8 Scoring Part a is Essentially correct if Partially correct if Incorrect if correct graph(s) are drawn, using the same scale so that comparisons can be made easily. Either frequency or relative frequency can be used. Missing labels and legends can be recovered if the description in (b) is clear and complete. Missing scaling cannot be recovered. there are errors in the construction of the graphs or the graphs are drawn using very different scales or the graphs are incomplete (but started correctly). Example: no scaling on graph any graphical displays that treat the frequencies as data are used (scatterplot, boxplots, dot plots or stem and leaf displays of the frequencies). Part b is Essentially correct if the graphical displays from part (a) are interpreted in context, with comments on the differences and similarities in at least two of center, shape and spread, and the response shows good communication of ideas. (Discussion needs to be clearly linked to graphs and comparison between the two groups must be explicit.) Note: It is not essentially correct to say the distribution of flexibility ratings for middle-aged men "is normal", some qualification must be given, i.e. approximately Normal. Partially correct if interpretation is correct but not in context or correct comparison of the two groups is made only on the basis of one of center, shape or spread or correct comparison of the two groups is made on at least two of center, shape and spread but communication is weak. or at least two of the same individual descriptions in both groups (e.g. center and shape) but no direct comparison between the two groups.

9 Incorrect if response fails to compare the two groups on any of center, shape or spread (e.g. only compares the two groups for one value of the flexibility ratings.) If a display that uses the frequencies as data is done in part (a), no credit is given in part (a) (e.g. frequency boxplots, or frequency vs. frequency/ frequency vs. flexibility scatterplots). However, if a student attempts an interpretation, and they do a credible job with the interpretation, part (b) can be scored as partially correct (resulting in a score of 1 for the problem). For example if a student says that there is a positive linear relationship or that center, shape and spread are similar because stem and leaf displays of the frequencies look similar, this is a credible interpretation. 4 Complete Response Essentially correct on both parts. 3 Substantial Response Essentially correct on one part and partially correct on the other. Developing Response Essentially correct on one part and incorrect on the other Partially correct on both parts 1 Minimal Response Partially correct on one part A paper using the frequencies as data can receive at most a 1. 0 No credit

10 Question 4 Solution a. part 1: States a correct pair of hypotheses H o : µ W = µ N H o : µ W - µ N = 0 H a : µ W µ N H a : µ W - µ N 0 where µ W is the mean mental skill score for babies who used walkers and µ N is the mean for those who did not. Nonstandard notation must be explained. Hypotheses about statistics (e.g. x or p ) are unacceptable. part : Identifies a correct test (by name or by formula), and checks appropriate assumptions. Note: Problem states that samples are random samples, so this does not need to be addressed in the assumptions. Independent samples t test. Assumptions: large sample or normal population distributions. Check: OK, because, for example, n 1 &n >30. Pooled t test. Assumptions: large samples or normal population distributions, equal population standard deviations. Checks: OK because, for example, n 1 &n >30 and s 1 s. Independent samples z test. Assumptions: large samples. Check: OK because, for example, n 1 &n >30. part 3: Correct mechanics, including value of test statistic, df (if appropriate), and P- value or rejection region (except for minor arithmetic errors) For independent samples t test: t = x W sw n W x N sn + n N = = (Calculator: t = ) df =.88 (OK to use ), P-value =.000 = conservative df = 54-1 = 53, P-value = (.00016)=.0003 using tables (for either df) P-value < (.0005) =.001 For pooled t test: s p = , t = , df = 7, P-value =.000 (or <.001 from tables) For independent samples z test, z = , P-value =.0001 (or <(.000) =.0004 from tables)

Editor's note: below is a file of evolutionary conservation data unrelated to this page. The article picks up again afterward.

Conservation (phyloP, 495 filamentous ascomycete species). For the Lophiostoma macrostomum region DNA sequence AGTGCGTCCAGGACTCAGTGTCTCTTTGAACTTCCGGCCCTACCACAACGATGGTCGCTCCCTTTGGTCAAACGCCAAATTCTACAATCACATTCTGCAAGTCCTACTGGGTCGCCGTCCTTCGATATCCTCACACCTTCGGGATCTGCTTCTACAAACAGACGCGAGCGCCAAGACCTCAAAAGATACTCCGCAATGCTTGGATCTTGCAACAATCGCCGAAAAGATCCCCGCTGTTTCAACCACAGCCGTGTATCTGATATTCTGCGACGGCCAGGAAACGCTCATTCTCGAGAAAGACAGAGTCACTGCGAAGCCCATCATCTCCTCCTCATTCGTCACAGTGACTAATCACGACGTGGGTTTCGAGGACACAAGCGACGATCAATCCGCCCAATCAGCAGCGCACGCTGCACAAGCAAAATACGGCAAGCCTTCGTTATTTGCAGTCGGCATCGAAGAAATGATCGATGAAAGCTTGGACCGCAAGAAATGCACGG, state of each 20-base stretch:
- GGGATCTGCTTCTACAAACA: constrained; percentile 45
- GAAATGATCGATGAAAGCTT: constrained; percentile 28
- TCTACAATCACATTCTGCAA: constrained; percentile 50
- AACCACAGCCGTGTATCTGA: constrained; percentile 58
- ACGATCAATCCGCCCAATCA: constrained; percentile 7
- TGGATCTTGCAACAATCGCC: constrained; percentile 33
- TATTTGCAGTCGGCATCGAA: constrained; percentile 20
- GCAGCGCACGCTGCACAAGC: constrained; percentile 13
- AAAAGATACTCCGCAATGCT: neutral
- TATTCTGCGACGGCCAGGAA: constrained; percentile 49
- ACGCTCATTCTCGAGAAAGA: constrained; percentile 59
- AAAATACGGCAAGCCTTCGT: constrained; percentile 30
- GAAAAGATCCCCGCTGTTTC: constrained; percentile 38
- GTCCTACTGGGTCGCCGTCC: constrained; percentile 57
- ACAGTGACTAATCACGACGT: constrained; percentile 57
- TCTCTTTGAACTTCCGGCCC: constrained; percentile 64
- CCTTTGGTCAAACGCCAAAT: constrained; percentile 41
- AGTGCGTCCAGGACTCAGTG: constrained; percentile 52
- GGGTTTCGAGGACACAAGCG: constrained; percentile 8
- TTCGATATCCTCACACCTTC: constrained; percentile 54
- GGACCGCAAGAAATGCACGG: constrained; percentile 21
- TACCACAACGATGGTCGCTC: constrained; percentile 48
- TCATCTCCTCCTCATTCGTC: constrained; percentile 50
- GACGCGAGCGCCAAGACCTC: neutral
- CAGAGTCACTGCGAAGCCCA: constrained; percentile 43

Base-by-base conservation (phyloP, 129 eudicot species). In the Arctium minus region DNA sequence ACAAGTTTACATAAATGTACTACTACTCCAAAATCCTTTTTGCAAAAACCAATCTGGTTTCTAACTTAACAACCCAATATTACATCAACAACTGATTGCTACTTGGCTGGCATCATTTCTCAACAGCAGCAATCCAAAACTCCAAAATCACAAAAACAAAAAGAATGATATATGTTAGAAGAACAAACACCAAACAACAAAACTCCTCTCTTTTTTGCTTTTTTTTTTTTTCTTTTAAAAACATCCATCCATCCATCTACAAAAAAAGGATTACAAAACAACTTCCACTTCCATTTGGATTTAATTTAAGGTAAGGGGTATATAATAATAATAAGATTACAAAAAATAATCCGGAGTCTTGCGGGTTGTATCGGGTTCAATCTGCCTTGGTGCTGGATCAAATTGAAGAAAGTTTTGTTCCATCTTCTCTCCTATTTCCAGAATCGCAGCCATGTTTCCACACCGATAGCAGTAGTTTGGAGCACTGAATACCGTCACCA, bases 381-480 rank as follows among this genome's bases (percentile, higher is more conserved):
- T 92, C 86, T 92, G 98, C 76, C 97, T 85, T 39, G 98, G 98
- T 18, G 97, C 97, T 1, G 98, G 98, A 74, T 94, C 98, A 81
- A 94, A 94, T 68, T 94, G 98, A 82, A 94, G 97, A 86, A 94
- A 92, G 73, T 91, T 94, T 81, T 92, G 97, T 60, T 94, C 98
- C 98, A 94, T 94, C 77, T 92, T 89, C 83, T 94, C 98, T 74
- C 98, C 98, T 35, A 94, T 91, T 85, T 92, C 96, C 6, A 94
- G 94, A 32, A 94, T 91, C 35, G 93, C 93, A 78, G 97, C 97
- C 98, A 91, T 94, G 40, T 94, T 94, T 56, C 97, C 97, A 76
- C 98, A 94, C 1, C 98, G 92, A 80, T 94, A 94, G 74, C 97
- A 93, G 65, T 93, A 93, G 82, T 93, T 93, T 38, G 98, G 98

11 Question 4 continued AP Statistics 000 Scoring Guidelines part 4: Stating a correct conclusion in the context of the problem, using the result of the statistical test (i.e., linking the conclusion to the result of the hypothesis test). Reject the null hypothesis because P-value is less than stated α (or because P- value is very small, or because test statistic falls in the rejection region). There is convincing evidence that the mean mental score of babies who used walkers is different from the mean score for babies who did not use walkers. If both an α and a P-value are given, the linkage is implied. If no α is given, the solution must be explicit about the linkage by giving a correct interpretation of the P-value or explaining how the conclusion follows from the P-value. If the P-value in part 3 is incorrect but the conclusion is consistent with the computed P-value, part 4 can be considered as correct. NOTE: A confidence interval approach will earn full credit for correct hypotheses at outset or, implicitly, in conclusion, correct procedure (by name or formula) and assumptions checked, correct mechanics, including specification of a (reasonable) confidence level, degrees of freedom specified (if appropriate) -sample t interval, unpooled, 95%, df= or 53: ( 15., 4.8) -sample t interval, pooled, 95%, df=7: ( 15., 4.8) -sample z interval, 95%: ( 15.1, 4.9) correct conclusion in context: "Since 0 is not in the 95% confidence interval, there is a significant difference between the mean mental skill scores of babies with walkers and babies without at the α=.05 level of significance." part (b): No. This was an observational study, and a causal relationship can not be inferred from an observational study. It is sufficient to say any of: "no; observational study" (or no; not controlled experiment ). "no; no randomization in grouping" or "no; parents choose which babies use walkers". no and then cite a plausible confounding variable and indicate how it is confounded with the formation of the groups. It is not sufficient to either: merely mention lurking and/or confounding variables without indicating how they are confounded with the formation of the groups. mention a causal factor which is a treatment side effect, e.g. that walkers may contain plastics which are toxic to children.